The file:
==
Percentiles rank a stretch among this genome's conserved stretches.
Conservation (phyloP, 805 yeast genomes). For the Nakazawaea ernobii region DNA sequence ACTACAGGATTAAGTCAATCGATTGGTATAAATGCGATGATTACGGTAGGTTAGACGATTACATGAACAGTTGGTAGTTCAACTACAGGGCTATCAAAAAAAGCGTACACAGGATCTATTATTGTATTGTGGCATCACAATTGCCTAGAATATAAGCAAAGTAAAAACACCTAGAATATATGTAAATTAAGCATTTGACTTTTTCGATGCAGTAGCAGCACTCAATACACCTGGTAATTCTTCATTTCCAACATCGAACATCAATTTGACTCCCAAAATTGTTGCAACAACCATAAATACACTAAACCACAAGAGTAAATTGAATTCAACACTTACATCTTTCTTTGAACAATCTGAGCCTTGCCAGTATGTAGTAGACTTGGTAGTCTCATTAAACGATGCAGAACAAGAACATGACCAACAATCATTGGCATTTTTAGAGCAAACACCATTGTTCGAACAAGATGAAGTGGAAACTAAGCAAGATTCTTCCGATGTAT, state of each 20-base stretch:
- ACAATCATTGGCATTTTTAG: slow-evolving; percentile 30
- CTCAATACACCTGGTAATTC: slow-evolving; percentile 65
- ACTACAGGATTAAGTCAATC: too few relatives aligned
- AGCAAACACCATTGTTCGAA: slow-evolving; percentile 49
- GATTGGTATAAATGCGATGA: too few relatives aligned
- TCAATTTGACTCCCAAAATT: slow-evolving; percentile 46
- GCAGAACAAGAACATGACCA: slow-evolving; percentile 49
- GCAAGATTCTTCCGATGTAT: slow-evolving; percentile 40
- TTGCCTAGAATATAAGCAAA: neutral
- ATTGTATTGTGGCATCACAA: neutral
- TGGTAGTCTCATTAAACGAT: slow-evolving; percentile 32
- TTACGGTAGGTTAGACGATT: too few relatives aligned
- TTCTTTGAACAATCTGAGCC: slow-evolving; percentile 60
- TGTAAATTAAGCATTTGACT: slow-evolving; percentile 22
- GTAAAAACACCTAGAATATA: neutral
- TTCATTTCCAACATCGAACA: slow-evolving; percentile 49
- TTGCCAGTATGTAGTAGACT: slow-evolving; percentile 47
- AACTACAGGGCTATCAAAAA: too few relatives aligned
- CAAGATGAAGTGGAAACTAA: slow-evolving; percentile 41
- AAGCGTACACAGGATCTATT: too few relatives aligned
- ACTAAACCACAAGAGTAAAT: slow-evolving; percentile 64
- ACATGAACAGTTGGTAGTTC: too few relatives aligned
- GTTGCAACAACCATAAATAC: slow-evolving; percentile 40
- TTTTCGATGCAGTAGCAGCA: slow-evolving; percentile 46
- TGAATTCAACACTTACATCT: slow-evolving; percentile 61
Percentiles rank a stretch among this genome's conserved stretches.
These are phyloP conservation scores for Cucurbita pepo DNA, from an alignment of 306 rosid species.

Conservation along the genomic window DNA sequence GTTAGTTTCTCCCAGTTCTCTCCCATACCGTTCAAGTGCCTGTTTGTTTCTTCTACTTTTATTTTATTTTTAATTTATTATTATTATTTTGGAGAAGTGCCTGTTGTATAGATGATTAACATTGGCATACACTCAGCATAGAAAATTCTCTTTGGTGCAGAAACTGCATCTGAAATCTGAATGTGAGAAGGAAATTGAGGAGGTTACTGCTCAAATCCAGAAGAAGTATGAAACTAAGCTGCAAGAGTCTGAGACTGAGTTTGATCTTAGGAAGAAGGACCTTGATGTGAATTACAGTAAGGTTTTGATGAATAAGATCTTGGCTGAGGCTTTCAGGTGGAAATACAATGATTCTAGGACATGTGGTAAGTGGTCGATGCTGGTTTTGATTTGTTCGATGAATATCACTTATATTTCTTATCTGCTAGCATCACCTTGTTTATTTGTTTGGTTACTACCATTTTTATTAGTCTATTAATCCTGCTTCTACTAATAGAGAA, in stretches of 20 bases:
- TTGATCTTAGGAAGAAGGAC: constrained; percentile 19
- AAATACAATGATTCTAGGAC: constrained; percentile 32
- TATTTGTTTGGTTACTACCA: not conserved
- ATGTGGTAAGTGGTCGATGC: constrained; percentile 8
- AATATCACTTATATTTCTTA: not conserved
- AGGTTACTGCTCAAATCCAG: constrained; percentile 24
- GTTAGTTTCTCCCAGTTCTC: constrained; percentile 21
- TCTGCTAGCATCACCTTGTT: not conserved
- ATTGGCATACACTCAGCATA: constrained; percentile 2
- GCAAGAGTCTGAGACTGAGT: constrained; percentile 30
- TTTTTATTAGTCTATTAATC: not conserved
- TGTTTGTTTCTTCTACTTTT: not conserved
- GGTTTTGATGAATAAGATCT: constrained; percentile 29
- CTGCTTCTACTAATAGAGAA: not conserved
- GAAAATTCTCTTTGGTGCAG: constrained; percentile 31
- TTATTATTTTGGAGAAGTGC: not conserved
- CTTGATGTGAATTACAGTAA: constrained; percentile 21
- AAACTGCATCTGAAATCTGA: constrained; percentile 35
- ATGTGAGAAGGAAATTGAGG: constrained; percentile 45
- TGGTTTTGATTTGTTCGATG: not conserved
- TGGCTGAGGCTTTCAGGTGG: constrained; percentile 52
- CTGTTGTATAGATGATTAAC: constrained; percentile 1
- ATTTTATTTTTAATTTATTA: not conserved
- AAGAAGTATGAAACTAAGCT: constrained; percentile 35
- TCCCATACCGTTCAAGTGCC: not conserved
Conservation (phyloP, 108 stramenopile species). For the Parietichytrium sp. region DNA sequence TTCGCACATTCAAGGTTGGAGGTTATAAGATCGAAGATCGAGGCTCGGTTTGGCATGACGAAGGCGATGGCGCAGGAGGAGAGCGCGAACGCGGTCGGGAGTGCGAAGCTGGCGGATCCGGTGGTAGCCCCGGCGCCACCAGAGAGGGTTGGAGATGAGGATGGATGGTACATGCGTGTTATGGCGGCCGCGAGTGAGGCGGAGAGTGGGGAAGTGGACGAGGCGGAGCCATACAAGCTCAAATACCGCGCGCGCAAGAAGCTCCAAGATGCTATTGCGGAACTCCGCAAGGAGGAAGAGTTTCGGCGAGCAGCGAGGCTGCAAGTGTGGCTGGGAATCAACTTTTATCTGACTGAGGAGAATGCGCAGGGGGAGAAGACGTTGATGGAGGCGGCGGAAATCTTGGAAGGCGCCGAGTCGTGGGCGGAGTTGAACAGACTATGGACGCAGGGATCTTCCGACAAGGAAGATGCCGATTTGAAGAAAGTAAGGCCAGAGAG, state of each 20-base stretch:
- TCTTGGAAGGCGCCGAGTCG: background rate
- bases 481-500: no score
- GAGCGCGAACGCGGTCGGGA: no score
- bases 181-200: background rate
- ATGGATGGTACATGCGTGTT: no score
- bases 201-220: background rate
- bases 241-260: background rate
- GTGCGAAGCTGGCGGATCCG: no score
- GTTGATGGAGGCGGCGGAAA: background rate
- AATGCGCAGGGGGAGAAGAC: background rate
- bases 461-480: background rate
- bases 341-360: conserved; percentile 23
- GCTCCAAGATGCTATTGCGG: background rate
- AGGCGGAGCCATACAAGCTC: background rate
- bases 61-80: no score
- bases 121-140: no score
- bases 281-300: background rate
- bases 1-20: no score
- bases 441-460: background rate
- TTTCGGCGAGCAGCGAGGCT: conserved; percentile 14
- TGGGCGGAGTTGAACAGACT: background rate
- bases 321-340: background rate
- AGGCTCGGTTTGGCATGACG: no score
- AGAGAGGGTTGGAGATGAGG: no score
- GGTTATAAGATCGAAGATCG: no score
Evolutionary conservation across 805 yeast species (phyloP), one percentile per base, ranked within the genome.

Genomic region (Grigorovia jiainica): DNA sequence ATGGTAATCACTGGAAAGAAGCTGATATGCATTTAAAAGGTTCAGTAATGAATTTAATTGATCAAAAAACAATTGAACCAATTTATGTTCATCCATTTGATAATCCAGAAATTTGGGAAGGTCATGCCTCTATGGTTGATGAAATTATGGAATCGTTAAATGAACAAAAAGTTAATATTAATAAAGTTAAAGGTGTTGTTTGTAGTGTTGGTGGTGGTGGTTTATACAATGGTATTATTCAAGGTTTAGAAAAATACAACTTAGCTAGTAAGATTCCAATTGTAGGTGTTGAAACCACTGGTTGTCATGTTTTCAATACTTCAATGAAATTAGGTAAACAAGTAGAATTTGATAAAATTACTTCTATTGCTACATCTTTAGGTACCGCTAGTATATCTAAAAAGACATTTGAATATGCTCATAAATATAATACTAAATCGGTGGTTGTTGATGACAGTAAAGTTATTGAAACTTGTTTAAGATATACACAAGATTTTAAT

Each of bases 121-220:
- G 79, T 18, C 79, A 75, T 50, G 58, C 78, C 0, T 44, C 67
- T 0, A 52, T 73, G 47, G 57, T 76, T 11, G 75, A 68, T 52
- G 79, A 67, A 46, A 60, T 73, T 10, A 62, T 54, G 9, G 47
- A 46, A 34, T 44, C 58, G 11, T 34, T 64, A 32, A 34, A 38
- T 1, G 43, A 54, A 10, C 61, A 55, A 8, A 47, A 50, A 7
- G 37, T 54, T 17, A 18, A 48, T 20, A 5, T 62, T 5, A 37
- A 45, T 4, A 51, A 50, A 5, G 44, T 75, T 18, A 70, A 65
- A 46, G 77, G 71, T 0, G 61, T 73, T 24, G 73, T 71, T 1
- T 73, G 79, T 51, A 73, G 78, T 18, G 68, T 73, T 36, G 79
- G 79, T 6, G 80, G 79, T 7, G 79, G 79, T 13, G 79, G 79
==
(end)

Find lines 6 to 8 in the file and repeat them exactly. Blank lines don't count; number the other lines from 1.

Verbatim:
- AGCAAACACCATTGTTCGAA: slow-evolving; percentile 49
- GATTGGTATAAATGCGATGA: too few relatives aligned
- TCAATTTGACTCCCAAAATT: slow-evolving; percentile 46